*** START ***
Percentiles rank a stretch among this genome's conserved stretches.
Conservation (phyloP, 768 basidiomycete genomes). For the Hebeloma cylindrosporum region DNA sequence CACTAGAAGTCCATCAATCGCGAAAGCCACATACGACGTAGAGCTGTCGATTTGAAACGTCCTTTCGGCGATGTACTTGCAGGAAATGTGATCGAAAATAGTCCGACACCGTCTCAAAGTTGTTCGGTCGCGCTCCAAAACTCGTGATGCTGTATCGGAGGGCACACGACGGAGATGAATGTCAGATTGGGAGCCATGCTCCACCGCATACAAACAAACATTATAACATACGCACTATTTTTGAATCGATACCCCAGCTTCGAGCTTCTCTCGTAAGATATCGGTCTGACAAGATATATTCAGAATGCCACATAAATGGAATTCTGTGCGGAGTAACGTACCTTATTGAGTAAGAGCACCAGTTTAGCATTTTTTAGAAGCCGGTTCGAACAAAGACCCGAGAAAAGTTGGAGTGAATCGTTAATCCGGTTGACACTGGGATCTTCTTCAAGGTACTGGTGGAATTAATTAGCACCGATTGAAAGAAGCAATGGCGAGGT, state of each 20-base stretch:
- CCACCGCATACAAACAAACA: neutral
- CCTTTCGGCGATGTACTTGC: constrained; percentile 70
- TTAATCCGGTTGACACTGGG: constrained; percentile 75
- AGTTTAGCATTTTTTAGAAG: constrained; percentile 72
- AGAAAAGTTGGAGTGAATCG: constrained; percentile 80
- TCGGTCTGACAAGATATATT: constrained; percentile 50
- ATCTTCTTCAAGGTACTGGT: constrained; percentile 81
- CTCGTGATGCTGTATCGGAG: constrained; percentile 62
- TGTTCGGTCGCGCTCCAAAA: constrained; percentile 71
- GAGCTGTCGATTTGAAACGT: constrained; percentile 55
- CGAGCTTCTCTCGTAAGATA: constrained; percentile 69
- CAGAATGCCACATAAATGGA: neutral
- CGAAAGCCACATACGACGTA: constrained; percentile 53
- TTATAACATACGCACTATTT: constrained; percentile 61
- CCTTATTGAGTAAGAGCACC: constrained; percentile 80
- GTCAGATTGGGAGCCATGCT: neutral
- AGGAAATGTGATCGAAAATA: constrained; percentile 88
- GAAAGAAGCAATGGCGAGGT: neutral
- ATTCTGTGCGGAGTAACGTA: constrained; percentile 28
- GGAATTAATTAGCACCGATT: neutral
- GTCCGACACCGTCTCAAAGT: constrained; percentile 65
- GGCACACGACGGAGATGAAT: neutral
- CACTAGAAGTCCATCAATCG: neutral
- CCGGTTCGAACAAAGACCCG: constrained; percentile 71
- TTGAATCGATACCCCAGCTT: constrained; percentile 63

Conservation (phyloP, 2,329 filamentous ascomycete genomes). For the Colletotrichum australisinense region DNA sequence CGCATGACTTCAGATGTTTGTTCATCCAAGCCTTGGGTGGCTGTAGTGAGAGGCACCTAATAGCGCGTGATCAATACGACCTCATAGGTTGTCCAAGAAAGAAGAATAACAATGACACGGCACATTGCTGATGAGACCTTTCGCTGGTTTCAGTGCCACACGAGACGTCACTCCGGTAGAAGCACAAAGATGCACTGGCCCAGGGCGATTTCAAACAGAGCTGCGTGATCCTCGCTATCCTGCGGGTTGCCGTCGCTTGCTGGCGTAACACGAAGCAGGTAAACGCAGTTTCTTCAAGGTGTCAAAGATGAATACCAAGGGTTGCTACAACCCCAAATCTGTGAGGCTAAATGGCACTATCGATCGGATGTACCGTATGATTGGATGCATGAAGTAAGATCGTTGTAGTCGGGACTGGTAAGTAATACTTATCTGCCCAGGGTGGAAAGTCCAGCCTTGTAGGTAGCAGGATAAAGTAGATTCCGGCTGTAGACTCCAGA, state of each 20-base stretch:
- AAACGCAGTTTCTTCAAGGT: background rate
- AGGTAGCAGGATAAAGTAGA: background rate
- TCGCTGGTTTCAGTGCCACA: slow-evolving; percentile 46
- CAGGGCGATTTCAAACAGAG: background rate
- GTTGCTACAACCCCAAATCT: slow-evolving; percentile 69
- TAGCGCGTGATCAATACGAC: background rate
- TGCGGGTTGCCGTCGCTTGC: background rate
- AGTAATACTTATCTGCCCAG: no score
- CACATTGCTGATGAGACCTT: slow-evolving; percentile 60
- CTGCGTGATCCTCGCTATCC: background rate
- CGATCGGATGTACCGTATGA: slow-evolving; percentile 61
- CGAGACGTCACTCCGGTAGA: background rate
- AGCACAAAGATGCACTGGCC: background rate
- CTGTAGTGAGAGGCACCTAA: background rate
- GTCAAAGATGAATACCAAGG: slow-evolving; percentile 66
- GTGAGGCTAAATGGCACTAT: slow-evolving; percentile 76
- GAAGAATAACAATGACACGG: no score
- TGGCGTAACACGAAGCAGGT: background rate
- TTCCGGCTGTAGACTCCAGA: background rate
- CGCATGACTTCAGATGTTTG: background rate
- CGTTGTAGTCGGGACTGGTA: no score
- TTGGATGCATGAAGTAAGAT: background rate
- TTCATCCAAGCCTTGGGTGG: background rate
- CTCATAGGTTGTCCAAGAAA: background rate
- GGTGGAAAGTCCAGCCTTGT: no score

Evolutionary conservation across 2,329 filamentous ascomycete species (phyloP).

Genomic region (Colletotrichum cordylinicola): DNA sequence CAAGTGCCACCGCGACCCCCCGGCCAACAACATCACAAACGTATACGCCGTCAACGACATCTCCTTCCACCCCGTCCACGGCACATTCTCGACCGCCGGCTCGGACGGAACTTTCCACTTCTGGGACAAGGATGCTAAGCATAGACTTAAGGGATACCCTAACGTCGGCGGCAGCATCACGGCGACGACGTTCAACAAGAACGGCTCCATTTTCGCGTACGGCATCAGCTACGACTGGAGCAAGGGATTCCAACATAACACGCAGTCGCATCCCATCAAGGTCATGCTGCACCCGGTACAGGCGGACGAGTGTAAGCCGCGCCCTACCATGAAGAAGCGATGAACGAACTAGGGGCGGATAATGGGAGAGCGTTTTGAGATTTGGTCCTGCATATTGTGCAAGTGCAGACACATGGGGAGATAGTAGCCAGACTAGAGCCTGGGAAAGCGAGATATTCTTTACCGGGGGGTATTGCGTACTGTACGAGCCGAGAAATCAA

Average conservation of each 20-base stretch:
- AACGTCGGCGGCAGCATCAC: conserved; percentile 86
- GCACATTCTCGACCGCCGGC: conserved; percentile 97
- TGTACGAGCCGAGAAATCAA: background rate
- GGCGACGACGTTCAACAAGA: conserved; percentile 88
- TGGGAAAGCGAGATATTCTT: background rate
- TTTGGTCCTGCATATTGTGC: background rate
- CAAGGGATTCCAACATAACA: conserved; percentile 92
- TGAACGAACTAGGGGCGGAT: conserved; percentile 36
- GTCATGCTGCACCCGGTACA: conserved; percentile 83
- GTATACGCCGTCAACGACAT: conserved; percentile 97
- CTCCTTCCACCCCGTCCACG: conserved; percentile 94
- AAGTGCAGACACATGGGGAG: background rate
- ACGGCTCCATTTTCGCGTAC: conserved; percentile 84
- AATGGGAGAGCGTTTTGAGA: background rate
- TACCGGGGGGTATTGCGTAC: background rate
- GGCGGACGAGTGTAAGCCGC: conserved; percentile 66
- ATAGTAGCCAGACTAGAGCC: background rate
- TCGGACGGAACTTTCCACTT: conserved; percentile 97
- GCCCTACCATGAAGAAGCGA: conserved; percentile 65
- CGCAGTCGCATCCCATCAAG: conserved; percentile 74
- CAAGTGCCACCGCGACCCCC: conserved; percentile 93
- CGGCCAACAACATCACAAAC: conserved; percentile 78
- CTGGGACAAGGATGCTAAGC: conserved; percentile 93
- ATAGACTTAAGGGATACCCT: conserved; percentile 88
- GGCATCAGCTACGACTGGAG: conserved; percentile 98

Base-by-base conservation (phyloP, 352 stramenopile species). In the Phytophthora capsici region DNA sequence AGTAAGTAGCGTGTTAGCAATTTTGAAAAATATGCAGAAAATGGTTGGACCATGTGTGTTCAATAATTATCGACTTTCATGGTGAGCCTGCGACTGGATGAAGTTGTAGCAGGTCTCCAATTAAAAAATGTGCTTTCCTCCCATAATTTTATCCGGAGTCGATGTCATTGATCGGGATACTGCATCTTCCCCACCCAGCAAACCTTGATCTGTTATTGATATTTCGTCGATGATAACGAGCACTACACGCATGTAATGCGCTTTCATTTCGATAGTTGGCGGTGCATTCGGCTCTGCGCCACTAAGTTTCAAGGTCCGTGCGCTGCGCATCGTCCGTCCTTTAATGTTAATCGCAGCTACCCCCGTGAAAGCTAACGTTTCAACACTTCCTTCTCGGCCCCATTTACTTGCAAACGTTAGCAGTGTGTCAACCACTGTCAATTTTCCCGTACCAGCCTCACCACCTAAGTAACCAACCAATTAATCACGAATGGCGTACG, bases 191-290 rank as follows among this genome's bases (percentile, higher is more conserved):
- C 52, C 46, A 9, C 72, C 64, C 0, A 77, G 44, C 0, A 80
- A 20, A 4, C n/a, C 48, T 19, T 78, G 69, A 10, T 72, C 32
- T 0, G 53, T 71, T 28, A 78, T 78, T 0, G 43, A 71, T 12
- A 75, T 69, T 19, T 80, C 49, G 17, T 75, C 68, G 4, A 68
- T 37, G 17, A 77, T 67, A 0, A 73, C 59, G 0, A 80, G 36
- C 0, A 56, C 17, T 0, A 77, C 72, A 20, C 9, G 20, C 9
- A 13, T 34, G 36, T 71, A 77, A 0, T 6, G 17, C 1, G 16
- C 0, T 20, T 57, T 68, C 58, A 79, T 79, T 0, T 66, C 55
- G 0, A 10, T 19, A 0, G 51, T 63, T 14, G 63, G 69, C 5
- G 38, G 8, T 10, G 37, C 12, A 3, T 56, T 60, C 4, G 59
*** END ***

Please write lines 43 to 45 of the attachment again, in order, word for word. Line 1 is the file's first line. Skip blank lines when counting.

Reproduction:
- GTCAAAGATGAATACCAAGG: slow-evolving; percentile 66
- GTGAGGCTAAATGGCACTAT: slow-evolving; percentile 76
- GAAGAATAACAATGACACGG: no score